Commenced in January 2007
Frequency: Monthly
Edition: International
Paper Count: 167

Search results for: proteins

47 Production of H5N1 Hemagglutinin inTrichoplusia ni Larvae by a Novel Bi-cistronic Baculovirus Expression Vector

Authors: Tzyy Rong Jinn, Nguyen Tiep Khac, Tzong Yuan Wu

Abstract:

Highly pathogenic avian influenza (HPAI) H5N1 viruses have created demand for a cost-effective vaccine to prevent a pandemic of the disease. Here, we report that Trichoplusia ni (T. ni) larvae can act as a cost-effective bioreactor to produce recombinant HA5 (rH5HA) proteins as an potential effective vaccine for chickens. To facilitate the recombinant virus identification, virus titer determination and access the infected larvae, we employed the internal ribosome entry site (IRES) derived from Perina nuda virus (PnV, belongs to insect picorna like Iflavirus genus) to construct a bi-cistronic baculovirus expression vector that can express the rH5HA protein and enhanced green fluorescent protein (EGFP) simultaneously. Western blot analysis revealed that the 70 kDa rH5HA protein and partially cleaved products (40 kDa H5HA1) were generated in T. ni larvae infected with recombinant baculovirus carrying the H5HA gene. These data suggest that the baculovirus-larvae recombinant protein expression system could be a cost-effective platform for H5N1 vaccine production.

Keywords: Avian Influenza, baculovirus, hemagglutinin, Trichoplusia ni larvae

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46 Combining Gene and Chemo Therapy using Multifunctional Polymeric Micelles

Authors: Hong Yi Huang, Wei Ti Kuo, Yi You Huang

Abstract:

Non-viral gene carriers composed of biodegradable polymers or lipids have been considered as a safer alternative for gene carriers over viral vectors. We have developed multi-functional nano-micelles for both drug and gene delivery application. Polyethyleneimine (PEI) was modified by grafting stearic acid (SA) and formulated to polymeric micelles (PEI-SA) with positive surface charge for gene and drug delivery. Our results showed that PEI-SA micelles provided high siRNA binding efficiency. In addition, siRNA delivered by PEI-SA carriers also demonstrated significantly high cellular uptake even in the presence of serum proteins. The post-transcriptional gene silencing efficiency was greatly improved by the polyplex formulated by 10k PEI-SA/siRNA. The amphiphilic structure of PEI-SA micelles provided advantages for multifunctional tasks; where the hydrophilic shell modified with cationic charges can electrostatically interact with DNA or siRNA, and the hydrophobic core can serve as payloads for hydrophobic drugs, making it a promising multifunctional vehicle for both genetic and chemotherapy application.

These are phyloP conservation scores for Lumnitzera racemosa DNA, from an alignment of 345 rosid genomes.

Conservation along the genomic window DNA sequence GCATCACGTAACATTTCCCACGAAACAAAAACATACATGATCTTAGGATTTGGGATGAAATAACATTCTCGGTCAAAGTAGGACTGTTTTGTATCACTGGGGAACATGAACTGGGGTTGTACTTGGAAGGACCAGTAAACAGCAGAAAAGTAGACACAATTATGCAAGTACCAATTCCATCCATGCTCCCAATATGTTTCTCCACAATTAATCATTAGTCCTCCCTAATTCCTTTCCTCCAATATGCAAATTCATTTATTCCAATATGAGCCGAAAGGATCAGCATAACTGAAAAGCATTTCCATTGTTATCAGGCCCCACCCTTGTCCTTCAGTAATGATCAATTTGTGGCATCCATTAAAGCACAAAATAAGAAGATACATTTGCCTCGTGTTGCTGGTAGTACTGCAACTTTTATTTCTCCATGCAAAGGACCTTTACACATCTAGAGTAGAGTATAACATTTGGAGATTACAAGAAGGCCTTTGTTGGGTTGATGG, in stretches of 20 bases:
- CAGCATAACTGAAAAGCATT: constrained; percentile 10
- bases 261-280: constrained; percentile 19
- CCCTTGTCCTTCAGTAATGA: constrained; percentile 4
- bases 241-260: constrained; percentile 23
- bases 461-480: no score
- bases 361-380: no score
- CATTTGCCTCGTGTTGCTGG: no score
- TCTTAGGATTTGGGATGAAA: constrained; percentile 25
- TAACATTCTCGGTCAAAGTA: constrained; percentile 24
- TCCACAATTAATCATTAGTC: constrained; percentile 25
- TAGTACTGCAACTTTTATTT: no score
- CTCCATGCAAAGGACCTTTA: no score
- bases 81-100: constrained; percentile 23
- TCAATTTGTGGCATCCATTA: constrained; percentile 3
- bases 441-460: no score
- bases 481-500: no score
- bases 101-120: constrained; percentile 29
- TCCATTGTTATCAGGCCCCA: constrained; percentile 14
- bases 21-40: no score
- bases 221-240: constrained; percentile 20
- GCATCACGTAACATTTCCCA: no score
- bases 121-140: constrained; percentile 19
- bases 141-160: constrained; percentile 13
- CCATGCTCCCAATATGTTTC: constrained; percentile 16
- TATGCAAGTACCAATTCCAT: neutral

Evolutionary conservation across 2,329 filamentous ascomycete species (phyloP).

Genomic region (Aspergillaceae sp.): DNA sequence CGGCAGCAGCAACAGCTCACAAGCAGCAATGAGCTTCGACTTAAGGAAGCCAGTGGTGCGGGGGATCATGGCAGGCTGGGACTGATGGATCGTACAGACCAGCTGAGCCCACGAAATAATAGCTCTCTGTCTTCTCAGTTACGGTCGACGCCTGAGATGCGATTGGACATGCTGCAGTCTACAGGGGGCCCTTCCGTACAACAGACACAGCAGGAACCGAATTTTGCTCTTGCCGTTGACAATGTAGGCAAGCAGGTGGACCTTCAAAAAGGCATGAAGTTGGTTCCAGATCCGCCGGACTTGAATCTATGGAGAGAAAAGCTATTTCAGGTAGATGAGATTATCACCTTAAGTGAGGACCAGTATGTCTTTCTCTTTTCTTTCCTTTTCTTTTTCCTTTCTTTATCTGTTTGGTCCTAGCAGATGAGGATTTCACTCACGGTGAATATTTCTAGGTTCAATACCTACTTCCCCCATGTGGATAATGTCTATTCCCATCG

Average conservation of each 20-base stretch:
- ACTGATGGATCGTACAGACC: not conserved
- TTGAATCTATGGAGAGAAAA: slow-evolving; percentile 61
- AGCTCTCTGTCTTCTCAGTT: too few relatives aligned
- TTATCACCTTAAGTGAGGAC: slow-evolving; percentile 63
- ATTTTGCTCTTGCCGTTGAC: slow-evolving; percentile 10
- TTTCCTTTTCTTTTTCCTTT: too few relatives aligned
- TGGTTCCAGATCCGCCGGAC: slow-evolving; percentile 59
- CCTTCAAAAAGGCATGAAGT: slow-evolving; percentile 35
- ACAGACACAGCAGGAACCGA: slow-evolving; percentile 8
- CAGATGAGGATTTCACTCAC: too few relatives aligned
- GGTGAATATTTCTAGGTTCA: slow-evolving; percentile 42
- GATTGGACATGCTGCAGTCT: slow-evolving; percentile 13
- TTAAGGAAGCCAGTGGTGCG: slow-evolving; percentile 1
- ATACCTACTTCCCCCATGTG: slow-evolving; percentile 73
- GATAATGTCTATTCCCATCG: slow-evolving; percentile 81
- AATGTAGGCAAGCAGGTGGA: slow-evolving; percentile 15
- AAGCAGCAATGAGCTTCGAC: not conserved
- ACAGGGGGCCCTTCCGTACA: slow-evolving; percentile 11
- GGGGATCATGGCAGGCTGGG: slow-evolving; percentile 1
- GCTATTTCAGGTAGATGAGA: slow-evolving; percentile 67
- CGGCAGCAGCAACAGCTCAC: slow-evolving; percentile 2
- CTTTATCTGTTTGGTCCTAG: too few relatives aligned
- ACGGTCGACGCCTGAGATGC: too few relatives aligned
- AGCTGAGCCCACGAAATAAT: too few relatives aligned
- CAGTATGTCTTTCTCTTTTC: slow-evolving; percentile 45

Keywords: polyethyleneimine, gene delivery, micelles, siRNA

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45 Adherence of Alveolar Fibroblasts and Microorganisms on Titanium Implants

Authors: J. Franková, V. Pivodová, F. Růžička, J. Ulrichová

Abstract:

An implant elicits a biological response in the surrounding tissue which determines the acceptance and long-term function of the implant. Dental implants have become one of the main therapy methods in clinic after teeth lose. A successful implant is in contact with bone and soft tissue represent by fibroblasts. In our study we focused on the interaction between six different chemically and physically modified titanium implants (Tis-MALP, Tis-O, Tis- OA, Tis-OPAAE, Tis-OZ, Tis-OPAE) with alveolar fibroblasts as well as with five type of microorganisms (S. epidermis, S.mutans, S. gordonii, S. intermedius, C.albicans). The analysis of microorganism adhesion was determined by CFU (colony forming unite) and biofilm formation. The presence of α3β1 and vinculin expression on alveolar fibroblasts was demonstrated using phospho specific cell based ELISA (PACE). Alveolar fibroblasts have the highest expression of these proteins on Tis-OPAAE and Tis-OPAE. It corresponds with results from bacterial adhesion and biofilm formation and it was related to the lowest production of collagen I by alveolar fibroblasts on Tis-OPAAE titanium disc.